Electric Vehicles-Infrastructure

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myglaren
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Re: Electric Vehicles-Infrastructure

Post by myglaren »

If it can be done at old fashioned liquid fuel pumps that you can stick a card in to pay for it, then surely adopting the same method for electrons should be simple enough.

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Re: Electric Vehicles-Infrastructure

Post by Mandrake »

NewcastleFalcon wrote:
11 Mar 2020, 10:40
The report is January 2020 Simon, and "launched" Mid February...pretty much bang up to date, and they are proposals to be considered by the Government to implement or not as the case may be. The proposal as stated is for all new installations from "Spring 2020".
Ok good, maybe they had a change of heart because last I heard last year the requirement for contactless had been dropped from the recommendations, much to the chagrin of most EV evangalists.

I really hope this is true because mandatory availability of pay as you go via credit/debit card at a rapid charger is critical for widespread EV adoption IMHO.

If networks want to offer their RFID cards, smart phone apps, loyalty schemes blah blah - fine, as long as any random person can still roll up to a charger, swipe their debit card and be charging in seconds without being required to use these other methods of payment or create or register accounts etc. They need to realise that most people simply don't want to be doing this to charge their car and there are plenty of technophobes (who still need to drive) who would simply be unable to do it.

Unlike pay at the pump for Diesel and Petrol where you need a full card reader and PIN pad (since fuel can potentially go up to £99 for pay at the pump) you only really need contactless with it's £30 limit because £30 even at 35p/kWh is still 85kWh of energy which is bigger than the battery of most EV's and even in an EV with a larger battery would theoretically take it about 342 miles at 4 miles/kWh... :)
Last edited by Mandrake on 11 Mar 2020, 13:13, edited 1 time in total.

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Re: Electric Vehicles-Infrastructure

Post by Mandrake »

myglaren wrote:
11 Mar 2020, 10:51
If it can be done at old fashioned liquid fuel pumps that you can stick a card in to pay for it, then surely adopting the same method for electrons should be simple enough.
There are already charging networks like Instavolt that have contactless payment at the charger. I wave my debit card at the machine, plug the cable into the car, press a button and it starts charging - all in about 30 seconds and with no fuss. Works perfectly and this is how it should be.

However the majority of networks you have to use either an RFID card (which you have to order ahead of time, including giving them your name, address, email address, payment details etc) or a smartphone app. (where you have to create an account if you don't already have one, which means giving your name and email address, confirming email address, adding payment details etc)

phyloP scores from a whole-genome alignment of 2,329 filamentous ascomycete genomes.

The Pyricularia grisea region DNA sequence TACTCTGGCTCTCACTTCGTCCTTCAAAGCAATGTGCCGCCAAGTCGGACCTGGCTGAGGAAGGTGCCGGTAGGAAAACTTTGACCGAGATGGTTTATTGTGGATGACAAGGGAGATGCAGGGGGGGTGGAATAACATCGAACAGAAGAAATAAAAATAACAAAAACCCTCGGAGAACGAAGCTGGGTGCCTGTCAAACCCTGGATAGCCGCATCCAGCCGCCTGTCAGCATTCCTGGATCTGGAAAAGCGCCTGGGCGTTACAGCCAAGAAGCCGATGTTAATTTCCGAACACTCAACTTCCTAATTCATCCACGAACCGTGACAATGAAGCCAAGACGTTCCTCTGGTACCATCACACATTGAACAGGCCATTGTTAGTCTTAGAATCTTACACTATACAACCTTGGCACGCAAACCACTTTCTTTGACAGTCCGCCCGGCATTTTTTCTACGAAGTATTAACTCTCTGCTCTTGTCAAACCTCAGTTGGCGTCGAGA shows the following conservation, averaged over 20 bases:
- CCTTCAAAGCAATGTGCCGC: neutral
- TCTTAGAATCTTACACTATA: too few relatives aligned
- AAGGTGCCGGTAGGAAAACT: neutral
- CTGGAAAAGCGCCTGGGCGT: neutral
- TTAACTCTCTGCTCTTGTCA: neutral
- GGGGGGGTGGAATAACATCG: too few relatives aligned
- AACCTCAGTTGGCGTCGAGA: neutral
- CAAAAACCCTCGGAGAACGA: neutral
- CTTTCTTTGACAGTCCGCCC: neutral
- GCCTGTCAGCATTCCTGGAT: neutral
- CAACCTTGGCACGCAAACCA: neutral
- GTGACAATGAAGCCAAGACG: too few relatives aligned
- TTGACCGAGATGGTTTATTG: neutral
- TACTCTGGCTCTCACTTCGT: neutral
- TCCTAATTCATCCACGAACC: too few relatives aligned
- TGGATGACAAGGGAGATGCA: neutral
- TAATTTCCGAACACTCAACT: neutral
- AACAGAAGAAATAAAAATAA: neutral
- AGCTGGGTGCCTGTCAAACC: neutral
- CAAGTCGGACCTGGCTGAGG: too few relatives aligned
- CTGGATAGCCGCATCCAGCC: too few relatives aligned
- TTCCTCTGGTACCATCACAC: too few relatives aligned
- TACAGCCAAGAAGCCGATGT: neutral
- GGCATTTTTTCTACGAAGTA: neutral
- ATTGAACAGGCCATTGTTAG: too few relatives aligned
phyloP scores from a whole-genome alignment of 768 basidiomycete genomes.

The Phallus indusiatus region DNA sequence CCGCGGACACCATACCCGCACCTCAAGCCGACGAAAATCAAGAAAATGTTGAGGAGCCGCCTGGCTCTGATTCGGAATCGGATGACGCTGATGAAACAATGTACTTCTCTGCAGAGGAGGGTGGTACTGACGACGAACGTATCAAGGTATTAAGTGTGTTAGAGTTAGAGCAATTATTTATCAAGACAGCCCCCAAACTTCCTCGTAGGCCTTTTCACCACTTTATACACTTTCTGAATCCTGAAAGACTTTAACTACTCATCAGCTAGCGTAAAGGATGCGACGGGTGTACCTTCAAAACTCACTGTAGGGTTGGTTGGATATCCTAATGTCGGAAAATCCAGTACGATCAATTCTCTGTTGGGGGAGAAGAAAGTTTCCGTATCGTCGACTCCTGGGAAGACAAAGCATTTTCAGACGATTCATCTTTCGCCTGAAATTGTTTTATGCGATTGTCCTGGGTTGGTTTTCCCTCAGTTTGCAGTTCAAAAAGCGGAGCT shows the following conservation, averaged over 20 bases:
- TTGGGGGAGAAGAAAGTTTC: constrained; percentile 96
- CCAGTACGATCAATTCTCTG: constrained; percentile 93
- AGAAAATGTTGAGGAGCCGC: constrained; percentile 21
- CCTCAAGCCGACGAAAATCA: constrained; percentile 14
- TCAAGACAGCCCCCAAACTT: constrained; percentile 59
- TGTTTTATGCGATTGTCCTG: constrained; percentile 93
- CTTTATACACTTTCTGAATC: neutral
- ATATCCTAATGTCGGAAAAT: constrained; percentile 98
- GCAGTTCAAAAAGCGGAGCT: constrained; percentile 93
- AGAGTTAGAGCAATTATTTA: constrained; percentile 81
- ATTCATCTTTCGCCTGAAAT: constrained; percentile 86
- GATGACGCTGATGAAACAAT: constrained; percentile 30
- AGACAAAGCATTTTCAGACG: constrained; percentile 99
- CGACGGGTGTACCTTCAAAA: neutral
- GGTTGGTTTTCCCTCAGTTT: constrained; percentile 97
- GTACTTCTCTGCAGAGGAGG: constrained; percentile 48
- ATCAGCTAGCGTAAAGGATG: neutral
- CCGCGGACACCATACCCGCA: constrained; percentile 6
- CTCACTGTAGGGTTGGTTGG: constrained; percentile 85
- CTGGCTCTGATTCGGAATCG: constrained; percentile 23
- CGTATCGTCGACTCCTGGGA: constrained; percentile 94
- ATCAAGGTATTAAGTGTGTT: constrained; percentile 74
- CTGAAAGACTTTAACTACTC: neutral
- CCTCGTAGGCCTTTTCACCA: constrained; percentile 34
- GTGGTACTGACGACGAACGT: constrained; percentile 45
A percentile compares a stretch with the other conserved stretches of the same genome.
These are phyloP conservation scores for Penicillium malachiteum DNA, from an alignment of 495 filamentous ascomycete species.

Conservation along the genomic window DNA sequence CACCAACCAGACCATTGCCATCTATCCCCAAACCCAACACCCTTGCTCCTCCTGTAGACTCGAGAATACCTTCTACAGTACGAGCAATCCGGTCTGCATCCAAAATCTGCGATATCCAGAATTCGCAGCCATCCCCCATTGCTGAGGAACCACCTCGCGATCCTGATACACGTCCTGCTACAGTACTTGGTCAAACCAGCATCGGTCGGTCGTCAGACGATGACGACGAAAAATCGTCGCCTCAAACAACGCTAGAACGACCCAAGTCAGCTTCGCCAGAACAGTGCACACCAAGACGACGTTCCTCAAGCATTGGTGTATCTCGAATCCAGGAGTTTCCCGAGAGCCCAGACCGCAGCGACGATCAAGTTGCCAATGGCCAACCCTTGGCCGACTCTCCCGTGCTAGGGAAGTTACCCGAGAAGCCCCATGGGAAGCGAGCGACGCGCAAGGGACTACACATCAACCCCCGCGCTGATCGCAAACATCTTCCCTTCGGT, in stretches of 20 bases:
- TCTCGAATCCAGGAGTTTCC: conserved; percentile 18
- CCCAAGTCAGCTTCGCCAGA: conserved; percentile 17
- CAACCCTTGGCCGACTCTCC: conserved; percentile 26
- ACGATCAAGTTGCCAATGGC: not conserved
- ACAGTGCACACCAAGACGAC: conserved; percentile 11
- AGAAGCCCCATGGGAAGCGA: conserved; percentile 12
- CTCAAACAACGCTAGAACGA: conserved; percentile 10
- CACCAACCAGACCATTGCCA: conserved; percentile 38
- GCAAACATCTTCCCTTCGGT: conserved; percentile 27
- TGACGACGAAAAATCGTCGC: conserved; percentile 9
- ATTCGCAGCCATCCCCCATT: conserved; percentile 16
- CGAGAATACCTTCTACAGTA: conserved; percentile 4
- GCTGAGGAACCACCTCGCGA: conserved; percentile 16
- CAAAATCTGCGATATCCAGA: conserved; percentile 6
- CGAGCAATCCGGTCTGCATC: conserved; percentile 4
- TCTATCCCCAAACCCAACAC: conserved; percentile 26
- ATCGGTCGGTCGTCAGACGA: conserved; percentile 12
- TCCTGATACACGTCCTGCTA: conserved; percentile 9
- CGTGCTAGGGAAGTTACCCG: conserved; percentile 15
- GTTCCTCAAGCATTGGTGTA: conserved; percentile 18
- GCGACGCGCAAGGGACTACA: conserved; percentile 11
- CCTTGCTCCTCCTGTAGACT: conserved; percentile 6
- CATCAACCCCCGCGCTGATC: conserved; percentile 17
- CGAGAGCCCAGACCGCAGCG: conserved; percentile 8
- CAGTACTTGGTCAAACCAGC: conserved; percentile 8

Both these scenarios mean that you could roll up to the charger of a network you have never used before on a rainy night, and have to fiddle around downloading a smartphone app, creating an account, adding your debit card details etc, then use that app to start the charge. Completely ridiculous and many people simply could not manage to do that, frankly, and I believe this is a major hurdle to the adoption of EV's by the general public.

The legislation is about forcing all charging providers to offer a contactless payment option. (Possibly in addition to their other methods) They don't want to do it because card readers increase the cost of the charger, would require expensive retrofit to all existing chargers, and make it difficult for them to track your activities. Just like a supermarket discount card lets the supermarket chain track when, where and what you buy, the charging networks somehow think this information is useful to them vs anonymous debit card transactions.

If they want to provide both a "loyalty" card with discounts where you set up an account with them, AND pay as you go contactless payment from any random person who arrives at the charger, I'm fine with that. However I think this is one of those situations where the government needs to intervene and say "you MUST provide contactless payment at the charger", for the good of EV adoption and furthering the overall agenda towards greener transport.

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Re: Electric Vehicles-Infrastructure

Post by NewcastleFalcon »

Mandrake wrote:
11 Mar 2020, 10:59
NewcastleFalcon wrote:
11 Mar 2020, 10:40
The report is January 2020 Simon, and "launched" Mid February...pretty much bang up to date, and they are proposals to be considered by the Government to implement or not as the case may be. The proposal as stated is for all new installations from "Spring XXXX".